suresh suresh - 3 years ago 128
Ruby Question

Implementation of attr_accessor

Excuse me for the noob question.Please explain me outputs of the below ruby programme for implementing attr_accessor.

class SimpleService

attr_accessor :name

def initialize(name)
@name = name
end

def process
if false # some condition met
name = 'Akshay'
end
name
end
end


When I execute this class

SimpleService.new('John Doe').process
=> nil


Why is the result nil?

when I use self explicitly to name

def process
if false # some condition met
self.name = 'Akshay'
end
name
end


Now the output is

SimpleService.new('John Doe').process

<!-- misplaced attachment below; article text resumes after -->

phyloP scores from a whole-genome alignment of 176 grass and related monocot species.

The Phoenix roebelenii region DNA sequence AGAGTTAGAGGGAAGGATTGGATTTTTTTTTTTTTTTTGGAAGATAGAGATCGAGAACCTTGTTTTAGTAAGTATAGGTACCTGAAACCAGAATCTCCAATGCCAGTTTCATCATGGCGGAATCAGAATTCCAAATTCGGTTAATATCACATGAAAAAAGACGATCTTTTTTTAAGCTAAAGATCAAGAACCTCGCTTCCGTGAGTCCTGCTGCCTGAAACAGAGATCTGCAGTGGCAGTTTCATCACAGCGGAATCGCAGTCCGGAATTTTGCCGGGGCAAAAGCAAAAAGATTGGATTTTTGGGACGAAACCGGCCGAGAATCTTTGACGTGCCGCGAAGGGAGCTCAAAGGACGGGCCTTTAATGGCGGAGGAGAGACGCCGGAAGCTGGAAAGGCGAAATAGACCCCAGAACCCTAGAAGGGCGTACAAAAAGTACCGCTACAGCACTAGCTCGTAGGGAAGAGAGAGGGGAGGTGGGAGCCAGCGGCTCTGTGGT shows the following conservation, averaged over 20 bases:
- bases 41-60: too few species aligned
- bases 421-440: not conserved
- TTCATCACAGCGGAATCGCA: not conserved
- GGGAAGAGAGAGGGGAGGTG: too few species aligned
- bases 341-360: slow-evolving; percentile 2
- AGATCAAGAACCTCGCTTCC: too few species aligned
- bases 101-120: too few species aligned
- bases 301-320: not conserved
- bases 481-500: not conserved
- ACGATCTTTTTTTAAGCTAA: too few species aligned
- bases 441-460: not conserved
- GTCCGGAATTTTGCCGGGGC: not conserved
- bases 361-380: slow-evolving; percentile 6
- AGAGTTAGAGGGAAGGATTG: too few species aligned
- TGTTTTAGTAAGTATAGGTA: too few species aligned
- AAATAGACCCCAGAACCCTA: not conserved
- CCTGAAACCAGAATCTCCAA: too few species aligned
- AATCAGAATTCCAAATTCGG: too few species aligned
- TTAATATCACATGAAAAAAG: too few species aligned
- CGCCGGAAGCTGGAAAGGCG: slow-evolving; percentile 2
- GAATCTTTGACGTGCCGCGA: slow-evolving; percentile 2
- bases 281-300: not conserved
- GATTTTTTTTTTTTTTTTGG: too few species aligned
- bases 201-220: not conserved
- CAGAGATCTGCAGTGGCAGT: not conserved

=> "John Doe"


why is the result now "John Doe"?

I am a beginner in ruby.

Thanks in advance!

Answer Source

The thing is when you call name = you implicitly declare new local variable. Try this:

def process
  name = 'Akshay'
  puts local_variables.inspect
end

Why is it that way is a complicated question, discussed many times there and here. The setter always requires in explicit receiver. Period.

Once you have the line name = 'Akshay' inside a method, you introduce a new local variable and this method’s scope gets extended with new local variable name, despite how is was declared. It’s basically done by ruby parser.

And local variables take precedence over instance methods. That is why what is returned in the last line is a local variable. That was apparently not set, due to falsey condition above. Hence nil.

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